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Fewer children at risk for deficient vitamin D

Date:
March 25, 2014
Source:
Loyola University Health System
Summary:
Under new guidelines from the Institute of Medicine, the estimated number of children who are at risk for having insufficient or deficient levels of vitamin D is drastically reduced from previous estimates, according to a study. The study found that under the new guidelines, 10.3 percent of children ages 6 to 18 are at risk of inadequate or deficient vitamin D levels, which translates to an estimated 5.5 million children.
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Under new guidelines from the Institute of Medicine, the estimated number of children who are at risk of having insufficient or deficient levels of vitamin D is drastically reduced from previous estimates, according to a Loyola University Chicago Stritch School of Medicine study.

The study, led by Holly Kramer, MD, MPH, and Ramon Durazo-Arvizu, PhD, is published online ahead of print in the Journal of Pediatric Endocrinology and Metabolism.

New Institute of Medicine guidelines say most people get sufficient vitamin D when their blood levels are at or above 20 nanograms per milliliter (ng/mL). The Pediatric Endocrine Society has a similar guideline. However, other guidelines recommend vitamin D levels above 30 ng/mL.

Loyola researchers studied vitamin D data from a nationally representative sample of 2,877 U.S. children and adolescents ages 6 to 18 who participated in the National Health and Nutrition Examination Survey.

The study found that under the Institute of Medicine guidelines, 10.3 percent of children ages 6 to 18 are at risk of inadequate or deficient vitamin D levels. (This translates to an estimated 5.5 million children.)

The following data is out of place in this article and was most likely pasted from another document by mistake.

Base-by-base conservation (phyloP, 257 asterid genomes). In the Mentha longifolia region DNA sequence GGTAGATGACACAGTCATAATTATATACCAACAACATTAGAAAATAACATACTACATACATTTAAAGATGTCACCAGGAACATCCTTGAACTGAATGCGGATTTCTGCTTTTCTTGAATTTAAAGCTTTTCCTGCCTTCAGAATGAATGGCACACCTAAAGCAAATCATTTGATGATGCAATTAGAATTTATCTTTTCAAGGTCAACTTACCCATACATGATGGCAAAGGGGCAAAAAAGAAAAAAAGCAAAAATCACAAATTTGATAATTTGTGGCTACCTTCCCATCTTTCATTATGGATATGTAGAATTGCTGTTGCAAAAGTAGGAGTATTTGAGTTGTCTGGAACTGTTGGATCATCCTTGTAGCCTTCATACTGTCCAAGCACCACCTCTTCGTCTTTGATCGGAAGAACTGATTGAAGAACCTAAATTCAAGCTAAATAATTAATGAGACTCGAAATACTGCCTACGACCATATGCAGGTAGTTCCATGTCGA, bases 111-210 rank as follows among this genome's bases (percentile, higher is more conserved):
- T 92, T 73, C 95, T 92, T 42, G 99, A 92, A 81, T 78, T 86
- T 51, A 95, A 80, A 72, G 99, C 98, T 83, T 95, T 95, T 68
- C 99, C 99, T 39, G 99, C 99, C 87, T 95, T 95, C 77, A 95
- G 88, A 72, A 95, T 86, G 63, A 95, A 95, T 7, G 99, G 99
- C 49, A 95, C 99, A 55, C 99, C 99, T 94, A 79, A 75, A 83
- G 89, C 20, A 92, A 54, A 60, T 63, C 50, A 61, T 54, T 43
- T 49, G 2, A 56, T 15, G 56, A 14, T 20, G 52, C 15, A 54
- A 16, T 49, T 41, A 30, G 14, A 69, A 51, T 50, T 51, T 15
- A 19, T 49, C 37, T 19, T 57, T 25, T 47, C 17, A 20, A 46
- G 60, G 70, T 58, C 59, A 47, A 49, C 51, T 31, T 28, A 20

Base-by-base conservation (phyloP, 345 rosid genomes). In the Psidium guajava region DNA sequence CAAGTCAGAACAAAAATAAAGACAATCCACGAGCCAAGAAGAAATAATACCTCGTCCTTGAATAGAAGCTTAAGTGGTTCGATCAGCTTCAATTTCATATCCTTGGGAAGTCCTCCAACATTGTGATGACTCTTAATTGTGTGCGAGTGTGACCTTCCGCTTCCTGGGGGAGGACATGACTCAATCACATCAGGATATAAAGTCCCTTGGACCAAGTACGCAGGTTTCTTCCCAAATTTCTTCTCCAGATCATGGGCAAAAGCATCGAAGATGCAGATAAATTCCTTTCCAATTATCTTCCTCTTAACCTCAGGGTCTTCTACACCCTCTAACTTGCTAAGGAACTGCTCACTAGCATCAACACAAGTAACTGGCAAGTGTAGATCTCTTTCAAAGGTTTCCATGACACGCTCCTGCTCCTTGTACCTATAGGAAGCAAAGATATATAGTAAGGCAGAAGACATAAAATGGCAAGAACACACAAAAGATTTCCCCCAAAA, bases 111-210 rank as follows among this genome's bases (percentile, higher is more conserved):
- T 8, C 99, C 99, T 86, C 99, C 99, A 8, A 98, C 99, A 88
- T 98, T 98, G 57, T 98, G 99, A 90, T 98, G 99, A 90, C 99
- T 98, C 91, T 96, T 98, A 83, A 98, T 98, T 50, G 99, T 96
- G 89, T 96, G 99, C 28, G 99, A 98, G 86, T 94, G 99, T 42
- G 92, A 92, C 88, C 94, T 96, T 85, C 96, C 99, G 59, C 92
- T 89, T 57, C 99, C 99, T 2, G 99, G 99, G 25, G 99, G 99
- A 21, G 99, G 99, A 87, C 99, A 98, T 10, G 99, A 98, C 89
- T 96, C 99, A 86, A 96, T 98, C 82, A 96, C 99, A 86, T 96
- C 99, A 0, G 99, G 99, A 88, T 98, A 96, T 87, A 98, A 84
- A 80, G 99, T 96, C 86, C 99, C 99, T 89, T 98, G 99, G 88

By comparison, a 2009 study in the journal Pediatrics, which defined sufficient vitamin D levels as greater than 30 ng/mL, found that an estimated 70 percent of people ages 1 to 21 had deficient or insufficient vitamin D levels.

Under previous guidelines, millions of children who had vitamin D levels between 20 and 30 ng/mL would have needed supplementation. Under the Institute of Medicine guidelines, children in this range no longer need to take vitamin D supplements.

The new study found that children at risk of vitamin D deficiency under the Institute of Medicine guidelines are more likely to be overweight, female, non-white and between the ages of 14 and 18.

The Institute of Medicine's new vitamin D guidelines are based on nearly 1,000 published studies and testimony from scientists and other experts. The IOM found that vitamin D is essential to avoid poor bone health, such as rickets. But there have been conflicting and mixed results in studies on whether vitamin D can also protect against cancer, heart disease, autoimmune diseases and diabetes. Moreover, excessive vitamin D can damage the kidneys and heart, the IOM found.


Story Source:

The above post is reprinted from materials provided by Loyola University Health System. Note: Materials may be edited for content and length.


Journal Reference:

  1. Vytas P. Karalius, Daniel Zinn, James Wu, Guichan Cao, Carla Minutti, Amy Luke, Holly Kramer, Ramon Durazo-Arvizu. Prevalence of risk of deficiency and inadequacy of 25-hydroxyvitamin D in US children: NHANES 2003–2006. Journal of Pediatric Endocrinology and Metabolism, 2014; 0 (0) DOI: 10.1515/jpem-2013-0246

Cite This Page:

Loyola University Health System. "Fewer children at risk for deficient vitamin D." ScienceDaily. ScienceDaily, 25 March 2014. <www.sciencedaily.com/releases/2014/03/140325113306.htm>.
Loyola University Health System. (2014, March 25). Fewer children at risk for deficient vitamin D. ScienceDaily. Retrieved August 28, 2015 from www.sciencedaily.com/releases/2014/03/140325113306.htm
Loyola University Health System. "Fewer children at risk for deficient vitamin D." ScienceDaily. www.sciencedaily.com/releases/2014/03/140325113306.htm (accessed August 28, 2015).

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